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A Work Of Death Metal-Art - 99%

MHITO, June 15th, 2003

For years and years Behemoth has been known as a Black Metal band. A thing they quite radically changed with the album “Satanica” an album which showcased a more Death Metal orientated style. Sure enough there were a lot of Black-purists who shouted rhetoric like “treason” and “sell-out”. All of these gay idiots, who can’t seem to grasp the fact that it’s a band’s choice to evolve into a different style and that that is something the scene just has to deal with, were abruptly silenced by “Thelema6”, an album that brought a nice balance in the Morbid Angel-style and the more Black Metalish style. The only problem that album had was a kind of clinical sound and ditto vibe. In these kinds of situations you’re always a bit anxious when it comes to new material by a band so obviously talented and with such potential.

And the new album, "Zos Kia Cultus - Here & Beyond", is indeed a breath of fresh air in the Death Metal scene. In my (not so) humble opinion Death Metal has been creatively dead for a few years now only pushed forward by a few bands (faster execution on every consecutive album is not progression) and Behemoth is one of them. My God! What An Album! I really don’t know where to start so I’ll start at the beginning. After a brooding intro filled with religious samples the guitars start laying down a very heavy riff which is the spine for the song "Horns Ov Baphomet". And straight from the top it’s clear; this album is ALIVE. It feels like an almost sentient being that breathes and moves. I know, I’m beginning to sound like some kind of tree hugging hippy that’s still coming down from last night’s LSD-trip but don’t take my word for it and listen for your self.

Now let’s see if I can find something negative to write about this album... As hard as my speakers will allow (which is considerable) this album sounds so fucking beautiful. The dynamic and overpowering sound sometimes remembers me of Morbid Angel’s “Covenant” albeit a tad more layered and varied. Of course that’s not the only comparison with MA that’s on this album. Listen to songs like "Modern iconoclasts" and the brooding “As Above So Below” and one can easily define the foundations of this style, but still without losing their own face. So when it comes to the music it’s all-good.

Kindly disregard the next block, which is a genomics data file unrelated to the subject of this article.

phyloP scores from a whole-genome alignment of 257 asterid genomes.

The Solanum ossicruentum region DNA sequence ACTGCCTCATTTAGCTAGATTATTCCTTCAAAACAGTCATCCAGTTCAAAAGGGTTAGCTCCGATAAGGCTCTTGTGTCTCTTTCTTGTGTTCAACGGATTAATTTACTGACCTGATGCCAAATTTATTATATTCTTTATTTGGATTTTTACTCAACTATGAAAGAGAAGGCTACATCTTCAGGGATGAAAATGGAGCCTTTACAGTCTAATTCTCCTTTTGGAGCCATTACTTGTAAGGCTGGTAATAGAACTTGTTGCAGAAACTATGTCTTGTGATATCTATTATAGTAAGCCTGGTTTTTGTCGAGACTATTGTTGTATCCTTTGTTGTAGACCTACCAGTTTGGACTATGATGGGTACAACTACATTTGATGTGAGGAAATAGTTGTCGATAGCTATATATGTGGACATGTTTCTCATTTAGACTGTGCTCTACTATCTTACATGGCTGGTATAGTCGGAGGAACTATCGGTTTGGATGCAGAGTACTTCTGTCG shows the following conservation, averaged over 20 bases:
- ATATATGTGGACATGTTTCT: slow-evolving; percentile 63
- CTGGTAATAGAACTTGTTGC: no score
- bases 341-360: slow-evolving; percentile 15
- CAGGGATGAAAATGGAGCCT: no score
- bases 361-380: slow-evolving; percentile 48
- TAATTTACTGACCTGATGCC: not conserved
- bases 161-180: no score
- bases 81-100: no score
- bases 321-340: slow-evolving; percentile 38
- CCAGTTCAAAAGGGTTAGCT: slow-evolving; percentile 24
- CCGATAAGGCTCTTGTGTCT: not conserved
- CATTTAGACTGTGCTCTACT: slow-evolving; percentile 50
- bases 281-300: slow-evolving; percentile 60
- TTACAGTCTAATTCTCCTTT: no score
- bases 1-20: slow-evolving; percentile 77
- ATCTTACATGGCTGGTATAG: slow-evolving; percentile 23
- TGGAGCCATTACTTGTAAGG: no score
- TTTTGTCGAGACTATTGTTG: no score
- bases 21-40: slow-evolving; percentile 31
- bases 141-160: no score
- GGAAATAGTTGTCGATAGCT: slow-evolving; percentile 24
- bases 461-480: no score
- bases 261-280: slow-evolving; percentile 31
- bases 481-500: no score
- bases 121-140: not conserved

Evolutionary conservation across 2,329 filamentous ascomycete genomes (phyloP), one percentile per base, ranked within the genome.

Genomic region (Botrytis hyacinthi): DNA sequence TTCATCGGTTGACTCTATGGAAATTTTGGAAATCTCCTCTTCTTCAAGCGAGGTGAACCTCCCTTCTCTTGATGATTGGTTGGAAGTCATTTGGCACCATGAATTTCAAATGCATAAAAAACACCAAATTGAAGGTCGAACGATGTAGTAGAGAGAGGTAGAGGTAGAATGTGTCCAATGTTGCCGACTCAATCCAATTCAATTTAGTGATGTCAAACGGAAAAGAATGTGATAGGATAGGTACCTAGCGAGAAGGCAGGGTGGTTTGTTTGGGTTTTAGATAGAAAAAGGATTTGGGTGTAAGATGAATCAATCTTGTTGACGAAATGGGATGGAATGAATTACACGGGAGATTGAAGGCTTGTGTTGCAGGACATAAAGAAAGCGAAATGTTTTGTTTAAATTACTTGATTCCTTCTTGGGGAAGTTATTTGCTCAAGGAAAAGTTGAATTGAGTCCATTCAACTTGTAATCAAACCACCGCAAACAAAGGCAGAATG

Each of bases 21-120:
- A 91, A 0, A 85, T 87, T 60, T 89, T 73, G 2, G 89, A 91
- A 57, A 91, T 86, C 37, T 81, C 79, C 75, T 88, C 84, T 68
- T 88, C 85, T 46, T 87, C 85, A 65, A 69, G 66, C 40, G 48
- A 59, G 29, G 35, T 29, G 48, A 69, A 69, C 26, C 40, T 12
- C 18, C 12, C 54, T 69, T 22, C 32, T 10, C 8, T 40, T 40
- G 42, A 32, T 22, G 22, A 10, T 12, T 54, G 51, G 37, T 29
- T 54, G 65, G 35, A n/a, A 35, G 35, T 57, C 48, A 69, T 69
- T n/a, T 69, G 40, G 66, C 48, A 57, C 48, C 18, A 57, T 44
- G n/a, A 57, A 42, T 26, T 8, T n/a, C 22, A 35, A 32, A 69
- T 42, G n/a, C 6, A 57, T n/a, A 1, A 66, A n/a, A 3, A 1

Maybe the technique then? By now it has become somewhat redundant to mention individual musicians in this type of music because if a band is going to keep its head above water they need a brilliant drummer and a pair of tight guitarists. What I am going to mention is Nergal’s solos, the man isn’t a genius when it come to this but he knows how to use that which is at his disposal often creating beautiful and exciting effects. The use of a Harmonizer is a nice touch and ads a certain eastern vibe to the whole.

Maybe I can Bitch about the lyrical content? Hardly, Nergal and Krysztof Azarewicz again have looked deep within. And the dominating theme is the power delved from themselves, the music and the band. With a light cabalistic approach there’s being looked into a cultural source of more than 6000 years old in a well informed way that’s highly unusual for this genre. They have found a way to combine this old wisdom with modern feeling and emotions thereby closing the gap between philosophy and feeling. So again, nothing to complain.

The sleeve maybe? This one comes down to taste really but I love this kind of artwork. No blood, no limbs and amateurish Photoshop bungling. What we do get is a lot of dark symbolism, which makes some of the lyrics very hard to read, so that’s one little point of criticism (I just need glasses).

There is not a bad note on this album!

The only reason this album doesn’t get the full 100 points is a sneaky suspicion that the next album will be even better!!!

(This review was originally written for and is republished with kind permission of the webmaster)